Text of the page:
10 Most Expensive “Everythings” in Video Games

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In a society where technology is advancing leaps and bounds every moment, the video game industry is at the forefront of these advancements. The Entertainment Software Association reports that consumers spent $21.53 billion dollars in 2013 alone, and that’s just from American households. Some of that money, as you’ll learn below, has been spent on some very strange and expensive purchases.

10. Handheld System – NEC TurboExpress

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Owners of the PlayStation Vita or Nintendo 3DS can rejoice — these tiny portable gaming systems are far from the most expensive ones ever made. That dubious honor goes to the TurboExpress.

Japanese electronics manufacturer NEC released the handheld system at a hefty $250 price tag. Sure, that may be around how much the 3DS or Vita cost, but the TurboExpress was released in 1991 — adjusted for inflation, it would have been $430. It was even more expensive than the NEC’s console, the TurboGrafx-16.

The TurboExpress boasted an impressive 500 color display and a 400×270 resolution — far superior to the Nintento Game Boy’s blurry black-and-green display. Despite this, the TurboExpress never managed to gain a solid share of the market, selling only 1.5 million units compared to the Gameboy’s 120 million. If anyone wants to pony up some extra cash, you can get one on eBay for $250 to $500.

9. Unreleased System – Atari Cosmos

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If you’re wondering what would make the TurboExpress’ price seem paltry, that would be the Atari Cosmos, another handheld system. Had the system been released, it would have been one of the most innovative devices of the day.

The development of the Cosmos began in 1978. Like most handheld systems it used a simple LED display, but it also had a two-layer holographic image superimposed. These holographs didn’t mean you suddenly had a three-dimensional video game, but it did made the background of those games more dynamic. It was an interesting gimmick, but not necessarily a huge technological leap.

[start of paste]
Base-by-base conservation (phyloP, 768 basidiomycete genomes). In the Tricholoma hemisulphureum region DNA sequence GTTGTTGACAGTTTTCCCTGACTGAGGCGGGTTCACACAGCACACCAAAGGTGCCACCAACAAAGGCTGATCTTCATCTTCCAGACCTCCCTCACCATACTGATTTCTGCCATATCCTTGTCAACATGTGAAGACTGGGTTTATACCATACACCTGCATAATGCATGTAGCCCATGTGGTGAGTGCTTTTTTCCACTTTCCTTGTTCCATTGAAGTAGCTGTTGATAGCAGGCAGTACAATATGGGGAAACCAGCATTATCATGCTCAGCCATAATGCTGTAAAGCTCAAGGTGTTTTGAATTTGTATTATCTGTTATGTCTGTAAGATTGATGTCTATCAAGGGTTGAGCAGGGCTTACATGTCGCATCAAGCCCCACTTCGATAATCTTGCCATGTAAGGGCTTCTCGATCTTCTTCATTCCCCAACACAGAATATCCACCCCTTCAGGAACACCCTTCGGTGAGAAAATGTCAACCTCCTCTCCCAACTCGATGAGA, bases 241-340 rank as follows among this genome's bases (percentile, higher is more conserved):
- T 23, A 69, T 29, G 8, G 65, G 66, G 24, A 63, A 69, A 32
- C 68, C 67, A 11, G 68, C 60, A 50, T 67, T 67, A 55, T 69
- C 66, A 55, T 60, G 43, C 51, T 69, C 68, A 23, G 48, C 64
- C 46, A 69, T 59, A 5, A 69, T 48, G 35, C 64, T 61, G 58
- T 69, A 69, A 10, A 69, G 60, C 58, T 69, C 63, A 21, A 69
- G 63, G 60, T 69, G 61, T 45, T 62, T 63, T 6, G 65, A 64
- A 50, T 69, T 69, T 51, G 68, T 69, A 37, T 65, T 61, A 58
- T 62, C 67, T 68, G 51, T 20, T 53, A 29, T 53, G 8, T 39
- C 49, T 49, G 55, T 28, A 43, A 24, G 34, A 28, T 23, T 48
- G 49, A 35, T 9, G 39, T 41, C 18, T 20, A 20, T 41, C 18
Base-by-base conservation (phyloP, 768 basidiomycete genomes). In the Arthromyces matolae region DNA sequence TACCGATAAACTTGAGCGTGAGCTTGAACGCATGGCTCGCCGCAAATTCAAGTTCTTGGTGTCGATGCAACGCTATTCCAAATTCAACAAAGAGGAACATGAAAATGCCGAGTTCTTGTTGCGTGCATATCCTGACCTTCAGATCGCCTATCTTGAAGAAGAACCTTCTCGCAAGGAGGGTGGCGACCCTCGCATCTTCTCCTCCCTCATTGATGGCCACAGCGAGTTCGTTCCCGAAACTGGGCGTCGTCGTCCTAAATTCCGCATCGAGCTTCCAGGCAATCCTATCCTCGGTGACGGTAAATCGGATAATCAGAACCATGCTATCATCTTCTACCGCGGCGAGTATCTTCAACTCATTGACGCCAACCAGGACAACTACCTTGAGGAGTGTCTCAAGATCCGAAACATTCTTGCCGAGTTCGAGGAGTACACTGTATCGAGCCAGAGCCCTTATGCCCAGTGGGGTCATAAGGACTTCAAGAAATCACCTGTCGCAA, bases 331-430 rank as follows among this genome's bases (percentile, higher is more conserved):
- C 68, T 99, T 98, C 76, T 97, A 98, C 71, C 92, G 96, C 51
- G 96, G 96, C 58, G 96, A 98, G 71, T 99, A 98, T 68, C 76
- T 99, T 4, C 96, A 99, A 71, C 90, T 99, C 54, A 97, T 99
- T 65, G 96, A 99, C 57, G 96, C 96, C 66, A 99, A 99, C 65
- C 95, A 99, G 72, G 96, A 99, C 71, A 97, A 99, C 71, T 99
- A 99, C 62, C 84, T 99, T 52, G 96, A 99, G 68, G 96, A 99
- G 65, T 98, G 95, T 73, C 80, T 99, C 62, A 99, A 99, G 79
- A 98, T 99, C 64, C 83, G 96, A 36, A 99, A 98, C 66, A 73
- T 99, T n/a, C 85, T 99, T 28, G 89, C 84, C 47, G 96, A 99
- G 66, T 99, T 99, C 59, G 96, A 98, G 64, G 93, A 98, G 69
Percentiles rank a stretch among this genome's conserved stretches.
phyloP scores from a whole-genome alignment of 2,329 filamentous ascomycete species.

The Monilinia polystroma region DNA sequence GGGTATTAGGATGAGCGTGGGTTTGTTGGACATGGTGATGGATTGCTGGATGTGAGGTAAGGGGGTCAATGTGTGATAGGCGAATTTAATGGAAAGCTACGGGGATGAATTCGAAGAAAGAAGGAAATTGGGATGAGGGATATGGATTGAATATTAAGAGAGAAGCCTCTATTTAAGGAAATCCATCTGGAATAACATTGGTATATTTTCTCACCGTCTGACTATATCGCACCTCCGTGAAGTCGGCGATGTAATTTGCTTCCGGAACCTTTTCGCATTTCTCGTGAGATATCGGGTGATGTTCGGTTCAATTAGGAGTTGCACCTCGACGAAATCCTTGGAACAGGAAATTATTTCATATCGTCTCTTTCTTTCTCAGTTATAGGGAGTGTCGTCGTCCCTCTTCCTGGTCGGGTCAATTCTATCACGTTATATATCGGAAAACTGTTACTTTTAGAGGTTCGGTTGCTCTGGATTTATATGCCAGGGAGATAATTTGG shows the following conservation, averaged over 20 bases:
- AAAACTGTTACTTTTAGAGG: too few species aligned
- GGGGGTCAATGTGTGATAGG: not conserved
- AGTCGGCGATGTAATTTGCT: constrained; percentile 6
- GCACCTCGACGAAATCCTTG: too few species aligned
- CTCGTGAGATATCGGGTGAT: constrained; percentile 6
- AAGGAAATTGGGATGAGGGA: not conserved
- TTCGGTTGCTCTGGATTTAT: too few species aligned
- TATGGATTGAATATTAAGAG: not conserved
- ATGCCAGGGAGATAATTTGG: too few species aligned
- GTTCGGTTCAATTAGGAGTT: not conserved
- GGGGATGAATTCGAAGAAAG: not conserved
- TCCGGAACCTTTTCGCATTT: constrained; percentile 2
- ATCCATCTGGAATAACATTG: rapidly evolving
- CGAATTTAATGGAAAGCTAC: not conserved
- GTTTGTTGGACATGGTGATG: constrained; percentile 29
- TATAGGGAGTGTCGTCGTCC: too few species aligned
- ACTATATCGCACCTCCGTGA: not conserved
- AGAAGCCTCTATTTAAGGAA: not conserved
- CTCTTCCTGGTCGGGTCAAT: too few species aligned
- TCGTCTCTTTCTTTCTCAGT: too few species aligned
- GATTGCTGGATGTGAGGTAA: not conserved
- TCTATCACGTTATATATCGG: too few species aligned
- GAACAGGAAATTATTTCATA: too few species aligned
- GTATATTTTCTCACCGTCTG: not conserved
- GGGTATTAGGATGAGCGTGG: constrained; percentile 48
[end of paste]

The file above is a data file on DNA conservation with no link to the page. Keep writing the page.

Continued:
So, what makes this gimmicky contraption expensive today? The fact that is was never released. Only five Cosmos units exist — three are empty shell mock-ups, while two are fully assembled and in working condition. One of those is owned by Atari, while the other is in the hands of a former employee. In 2005, one of the incomplete units surfaced for the price of $18,853.44. That’s nearly 20 grand for a device that doesn’t work.

8. Console at Retail Value – RDI Halcyon

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The RDI Halcyon had a retail price of a whopping $2500. This was back in 1985 — that price tag would turn out to be around the ridiculous $5400 today.

The Halcyon, developed by RDI Video Systems (helmed by Dragon’s Lair producer Rick Dyer), boasted technology that was ahead of its time — perhaps too far ahead. The name itself was inspired by HAL 9000 from 2001: A Space Odyssey. The system had voice recognition and speech synthesis which Dyer claimed would take games “out of your hands and into your mouth.”

A limited release saw the console bundled with Thayer’s Quest and NFL Football, along with a unique headset that allowed the player to use pre-programmed and programmable voice commands instead of pressing buttons on the keyboard. But the hefty price tag, and the fact that the video game market crashed in 1983, doomed the Halcyon to failure.

7. Custom-Designed Console – Wii Supreme